From French-speaking Liban, with thought (Part Two)
After our initial tête-à-tête about language and the role it has played throughout Iman Riman’s life, we proceeded to more serious matters including society, religion and the French presence in Australia.
Iman informed me that she was not religious and that she did not subscribe to any particular religious teaching. When I asked about her opinions of colonialism as a Lebanese woman, she replied: “Lebanon was a special case.”
The country was never a French colony but rather under a French mandate. She believes that there wasn’t any resentment at all on the part of the Lebanese. Au contraire, the Lebanese thought that the French managed the country well, having created services and pioneered infrastructure. But like everywhere else, people eventually wanted independence and consequently in the 40s, 50s and 60s, the French were ousted by revolt, which was followed by grandiose celebrations.
Pride in the ‘passionate mother’
Nevertheless, a large number of Lebanese are proud to have this connection with France, so much so that many Lebanese Christians refer to France as their ‘Al’um al-hanoon’, which loosely translates as ‘passionate’ or ‘compassionate mother’. Iman feels confident that she can speak for most Lebanese today in saying that they don’t have an intense dislike for France by any means.
Ban the burqa?
Her appraisal of the French government’s law which bans the wearing of the burqa in public is, however, much more scathing.
She proudly states that on everything in life she comes from a human rights perspective. “People have the right to wear whatever they want to wear.” She simply doesn’t approve of what France is doing.
She goes on to say, “Countries like France, Belgium and the U.S. pride themselves on the notions of equality, fraternity, freedom and justice – why doesn’t this apply to people who want to wear a burqa or a shawl or even a bikini?”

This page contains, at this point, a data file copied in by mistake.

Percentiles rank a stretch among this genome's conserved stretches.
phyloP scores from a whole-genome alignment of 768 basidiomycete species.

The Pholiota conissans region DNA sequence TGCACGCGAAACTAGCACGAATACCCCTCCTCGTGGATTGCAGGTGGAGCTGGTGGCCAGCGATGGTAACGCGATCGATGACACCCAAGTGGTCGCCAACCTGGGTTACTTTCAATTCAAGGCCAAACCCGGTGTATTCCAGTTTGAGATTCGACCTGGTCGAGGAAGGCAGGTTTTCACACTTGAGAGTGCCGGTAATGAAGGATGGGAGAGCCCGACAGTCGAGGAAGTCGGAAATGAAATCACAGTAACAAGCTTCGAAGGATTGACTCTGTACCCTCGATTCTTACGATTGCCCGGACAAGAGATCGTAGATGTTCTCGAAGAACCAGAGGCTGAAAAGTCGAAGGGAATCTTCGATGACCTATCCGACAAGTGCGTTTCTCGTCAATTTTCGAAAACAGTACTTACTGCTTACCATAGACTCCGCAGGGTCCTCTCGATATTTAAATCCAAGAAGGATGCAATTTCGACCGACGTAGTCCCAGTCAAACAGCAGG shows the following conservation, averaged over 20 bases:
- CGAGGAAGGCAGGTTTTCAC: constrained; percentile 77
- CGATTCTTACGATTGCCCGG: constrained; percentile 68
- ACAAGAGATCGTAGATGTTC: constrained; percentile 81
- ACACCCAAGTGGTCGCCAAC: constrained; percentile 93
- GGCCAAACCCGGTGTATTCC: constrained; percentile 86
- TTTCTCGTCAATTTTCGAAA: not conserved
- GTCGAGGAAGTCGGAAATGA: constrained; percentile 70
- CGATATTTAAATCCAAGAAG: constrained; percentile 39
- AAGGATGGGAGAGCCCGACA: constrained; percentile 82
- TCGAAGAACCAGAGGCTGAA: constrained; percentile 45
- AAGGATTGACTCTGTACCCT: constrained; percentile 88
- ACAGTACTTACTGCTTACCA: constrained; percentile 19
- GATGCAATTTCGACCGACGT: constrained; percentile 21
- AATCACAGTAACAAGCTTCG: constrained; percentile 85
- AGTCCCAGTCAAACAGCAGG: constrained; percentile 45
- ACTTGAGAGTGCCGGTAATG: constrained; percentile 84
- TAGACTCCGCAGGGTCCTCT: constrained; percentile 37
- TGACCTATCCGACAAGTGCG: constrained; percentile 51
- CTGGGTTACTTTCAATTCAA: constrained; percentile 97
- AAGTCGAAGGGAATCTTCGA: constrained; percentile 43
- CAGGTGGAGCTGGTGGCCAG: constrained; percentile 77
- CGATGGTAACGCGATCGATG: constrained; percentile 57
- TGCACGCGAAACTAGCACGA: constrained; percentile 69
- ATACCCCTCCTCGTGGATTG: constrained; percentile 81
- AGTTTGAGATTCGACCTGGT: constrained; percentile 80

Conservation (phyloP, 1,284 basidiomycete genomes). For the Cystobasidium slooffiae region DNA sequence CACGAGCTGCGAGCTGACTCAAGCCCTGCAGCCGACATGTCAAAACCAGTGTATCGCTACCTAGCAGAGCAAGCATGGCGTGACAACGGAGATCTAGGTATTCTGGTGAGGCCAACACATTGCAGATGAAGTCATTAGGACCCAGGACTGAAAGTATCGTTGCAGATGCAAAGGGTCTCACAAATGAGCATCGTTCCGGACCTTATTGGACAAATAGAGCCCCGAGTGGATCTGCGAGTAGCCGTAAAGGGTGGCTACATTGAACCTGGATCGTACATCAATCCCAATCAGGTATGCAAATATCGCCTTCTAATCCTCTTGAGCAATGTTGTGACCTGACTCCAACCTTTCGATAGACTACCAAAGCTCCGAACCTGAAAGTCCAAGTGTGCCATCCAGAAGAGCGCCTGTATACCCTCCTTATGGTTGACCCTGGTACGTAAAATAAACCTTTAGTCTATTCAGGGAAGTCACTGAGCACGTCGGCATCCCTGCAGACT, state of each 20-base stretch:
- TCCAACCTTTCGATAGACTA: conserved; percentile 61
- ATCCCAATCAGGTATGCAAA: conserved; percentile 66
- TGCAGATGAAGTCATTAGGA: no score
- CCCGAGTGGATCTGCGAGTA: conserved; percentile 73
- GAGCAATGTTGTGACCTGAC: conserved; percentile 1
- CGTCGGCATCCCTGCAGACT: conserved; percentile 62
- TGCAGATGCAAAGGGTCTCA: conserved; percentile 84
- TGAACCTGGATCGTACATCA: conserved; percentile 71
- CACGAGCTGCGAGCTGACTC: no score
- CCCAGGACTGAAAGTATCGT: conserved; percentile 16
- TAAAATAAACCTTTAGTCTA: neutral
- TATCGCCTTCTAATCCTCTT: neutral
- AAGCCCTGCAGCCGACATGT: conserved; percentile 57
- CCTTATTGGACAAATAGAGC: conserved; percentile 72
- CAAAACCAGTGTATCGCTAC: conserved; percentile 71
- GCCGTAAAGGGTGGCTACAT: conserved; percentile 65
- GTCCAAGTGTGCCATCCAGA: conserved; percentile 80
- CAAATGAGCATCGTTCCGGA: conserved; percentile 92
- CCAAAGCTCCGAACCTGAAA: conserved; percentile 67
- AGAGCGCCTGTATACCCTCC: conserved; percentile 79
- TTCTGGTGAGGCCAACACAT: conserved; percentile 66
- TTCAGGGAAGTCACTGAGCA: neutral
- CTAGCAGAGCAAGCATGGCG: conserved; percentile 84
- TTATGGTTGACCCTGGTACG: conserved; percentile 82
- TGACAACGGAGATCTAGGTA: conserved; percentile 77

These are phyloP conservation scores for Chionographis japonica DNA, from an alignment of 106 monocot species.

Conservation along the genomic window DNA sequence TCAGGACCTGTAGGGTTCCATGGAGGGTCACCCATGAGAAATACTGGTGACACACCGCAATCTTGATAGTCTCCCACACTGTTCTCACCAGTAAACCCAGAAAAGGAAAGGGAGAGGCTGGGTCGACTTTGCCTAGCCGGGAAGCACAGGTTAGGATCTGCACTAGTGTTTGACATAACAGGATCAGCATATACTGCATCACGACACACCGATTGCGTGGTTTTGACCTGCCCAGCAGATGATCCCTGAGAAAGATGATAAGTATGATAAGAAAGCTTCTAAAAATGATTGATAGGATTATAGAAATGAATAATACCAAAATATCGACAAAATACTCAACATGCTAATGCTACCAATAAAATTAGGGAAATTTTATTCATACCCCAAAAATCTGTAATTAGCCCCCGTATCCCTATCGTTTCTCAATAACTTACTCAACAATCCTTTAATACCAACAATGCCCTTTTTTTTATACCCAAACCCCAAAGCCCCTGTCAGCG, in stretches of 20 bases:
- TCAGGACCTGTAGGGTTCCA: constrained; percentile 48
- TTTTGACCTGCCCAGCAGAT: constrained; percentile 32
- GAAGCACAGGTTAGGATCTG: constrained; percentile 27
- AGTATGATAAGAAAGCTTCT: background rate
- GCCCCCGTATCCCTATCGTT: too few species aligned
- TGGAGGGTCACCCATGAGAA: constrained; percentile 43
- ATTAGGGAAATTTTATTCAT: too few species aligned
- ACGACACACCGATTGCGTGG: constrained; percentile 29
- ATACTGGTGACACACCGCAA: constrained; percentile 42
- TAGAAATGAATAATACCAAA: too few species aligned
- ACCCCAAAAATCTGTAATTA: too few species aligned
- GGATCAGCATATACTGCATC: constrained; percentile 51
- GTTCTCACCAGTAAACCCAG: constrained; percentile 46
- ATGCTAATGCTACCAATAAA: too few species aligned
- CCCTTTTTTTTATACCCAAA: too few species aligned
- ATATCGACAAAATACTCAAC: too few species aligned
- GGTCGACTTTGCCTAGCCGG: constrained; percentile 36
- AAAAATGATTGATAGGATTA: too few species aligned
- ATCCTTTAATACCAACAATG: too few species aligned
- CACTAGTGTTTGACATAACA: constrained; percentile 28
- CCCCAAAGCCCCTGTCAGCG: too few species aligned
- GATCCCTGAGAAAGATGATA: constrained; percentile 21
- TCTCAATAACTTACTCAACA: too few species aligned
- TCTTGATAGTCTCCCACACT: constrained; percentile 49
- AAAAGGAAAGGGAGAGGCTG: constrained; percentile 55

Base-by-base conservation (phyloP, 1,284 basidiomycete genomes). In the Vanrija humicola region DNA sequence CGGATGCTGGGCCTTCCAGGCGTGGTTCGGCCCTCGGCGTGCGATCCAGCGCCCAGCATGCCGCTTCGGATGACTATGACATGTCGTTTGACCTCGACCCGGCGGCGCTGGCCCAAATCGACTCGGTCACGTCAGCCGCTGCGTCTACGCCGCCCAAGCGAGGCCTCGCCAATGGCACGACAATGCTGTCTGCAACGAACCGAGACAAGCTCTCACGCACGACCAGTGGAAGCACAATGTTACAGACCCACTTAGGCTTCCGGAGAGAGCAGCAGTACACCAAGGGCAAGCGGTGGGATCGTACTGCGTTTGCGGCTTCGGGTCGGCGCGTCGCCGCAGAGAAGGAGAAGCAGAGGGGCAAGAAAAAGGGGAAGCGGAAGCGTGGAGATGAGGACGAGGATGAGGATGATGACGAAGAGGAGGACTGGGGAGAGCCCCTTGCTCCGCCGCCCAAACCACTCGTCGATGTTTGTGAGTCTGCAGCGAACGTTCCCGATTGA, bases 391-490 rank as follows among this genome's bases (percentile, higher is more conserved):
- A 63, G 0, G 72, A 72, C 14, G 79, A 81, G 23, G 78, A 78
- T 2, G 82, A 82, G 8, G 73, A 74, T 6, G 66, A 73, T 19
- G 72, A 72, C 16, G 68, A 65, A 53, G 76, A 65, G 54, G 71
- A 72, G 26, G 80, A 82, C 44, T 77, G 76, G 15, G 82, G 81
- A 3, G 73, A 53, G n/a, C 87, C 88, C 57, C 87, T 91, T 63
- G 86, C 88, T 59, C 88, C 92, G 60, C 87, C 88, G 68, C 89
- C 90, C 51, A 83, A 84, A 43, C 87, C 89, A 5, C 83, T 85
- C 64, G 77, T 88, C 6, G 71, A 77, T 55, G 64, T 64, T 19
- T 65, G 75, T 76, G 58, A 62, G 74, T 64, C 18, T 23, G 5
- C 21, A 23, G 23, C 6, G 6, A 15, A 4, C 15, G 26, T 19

To paraphrase her, one cannot claim that it’s ‘their’ country and that they can say whatever they please. “It’s more than that,” she states. “It’s universal. It’s about freedom of choice.”
French vs. Arabic presence
Iman’s role as a journalist is one she sees not so much as involving investigative journalism, but rather significant community work. Often her voice – and the more pervasive voice of SBS – is the first point of contact with Australian society for many migrants and refugees. Iman says that SBS Arabic news and radio were an important part of her life when she needed to know what was happening in her adoptive country.
In her opinion, French language and culture don’t have an obvious presence in Australian society. And this is despite having searched quite hard. A trip to Queensland where she met some New Caledonians reinvigorated her latent love for les français, and she joined Alliance Française upon her return to Melbourne.
With regard to those adjectives alluded to in Part 1, Iman says that “formidable”, “cher” and “précieux” are those words that best encapsulate what French language and culture mean to her.
And she’s not without some favourite sayings either: “vouloir c’est pouvoir” or “where there’s a will there’s a way”, “vaut mieux prévenir que guérir” or “prevention is better than cure”, and “la vie est trop courte pour boire du mauvais vin”, meaning “life is too short for drinking bad wine”.
Merci, Shukran and thank you Iman Riman for talking to us at Ma Vie Française®.Image credits:
1. Iman Riman: Iman’s love of French architecture is strong
2. Robyn Jay on flickr
3. Iman Riman: Iman with Opposition Leader Tony Abbott
4. Iman Riman: Iman with Former PM Bob Hawke